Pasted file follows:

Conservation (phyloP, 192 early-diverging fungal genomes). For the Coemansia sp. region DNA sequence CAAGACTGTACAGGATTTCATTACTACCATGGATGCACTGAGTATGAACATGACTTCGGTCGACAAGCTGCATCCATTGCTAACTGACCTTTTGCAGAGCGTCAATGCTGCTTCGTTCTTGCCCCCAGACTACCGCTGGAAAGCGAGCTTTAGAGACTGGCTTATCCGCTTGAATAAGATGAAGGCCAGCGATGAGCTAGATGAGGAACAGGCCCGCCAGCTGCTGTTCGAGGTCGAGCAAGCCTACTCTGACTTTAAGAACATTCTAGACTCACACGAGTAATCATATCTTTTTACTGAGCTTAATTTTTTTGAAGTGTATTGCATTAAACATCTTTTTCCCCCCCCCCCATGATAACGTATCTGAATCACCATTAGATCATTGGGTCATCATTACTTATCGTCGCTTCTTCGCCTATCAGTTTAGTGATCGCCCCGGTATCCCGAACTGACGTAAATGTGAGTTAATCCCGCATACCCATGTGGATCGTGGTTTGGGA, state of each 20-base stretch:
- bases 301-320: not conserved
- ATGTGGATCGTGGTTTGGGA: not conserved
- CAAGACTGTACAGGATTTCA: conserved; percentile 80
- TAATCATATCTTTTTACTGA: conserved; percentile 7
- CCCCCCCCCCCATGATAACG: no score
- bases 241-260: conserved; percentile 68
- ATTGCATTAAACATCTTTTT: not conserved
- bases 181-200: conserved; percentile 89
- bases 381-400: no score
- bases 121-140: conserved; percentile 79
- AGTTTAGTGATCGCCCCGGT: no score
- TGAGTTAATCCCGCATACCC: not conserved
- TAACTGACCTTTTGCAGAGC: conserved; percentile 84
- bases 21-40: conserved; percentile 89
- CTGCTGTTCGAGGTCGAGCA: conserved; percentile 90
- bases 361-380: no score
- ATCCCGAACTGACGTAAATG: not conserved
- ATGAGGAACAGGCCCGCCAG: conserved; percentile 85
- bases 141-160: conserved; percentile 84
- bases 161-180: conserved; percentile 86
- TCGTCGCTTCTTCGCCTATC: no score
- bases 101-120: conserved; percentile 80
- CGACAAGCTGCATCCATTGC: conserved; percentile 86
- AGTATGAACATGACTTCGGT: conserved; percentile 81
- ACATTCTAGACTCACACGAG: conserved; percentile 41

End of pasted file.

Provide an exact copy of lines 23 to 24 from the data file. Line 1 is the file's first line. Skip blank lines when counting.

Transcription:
- bases 101-120: conserved; percentile 80
- CGACAAGCTGCATCCATTGC: conserved; percentile 86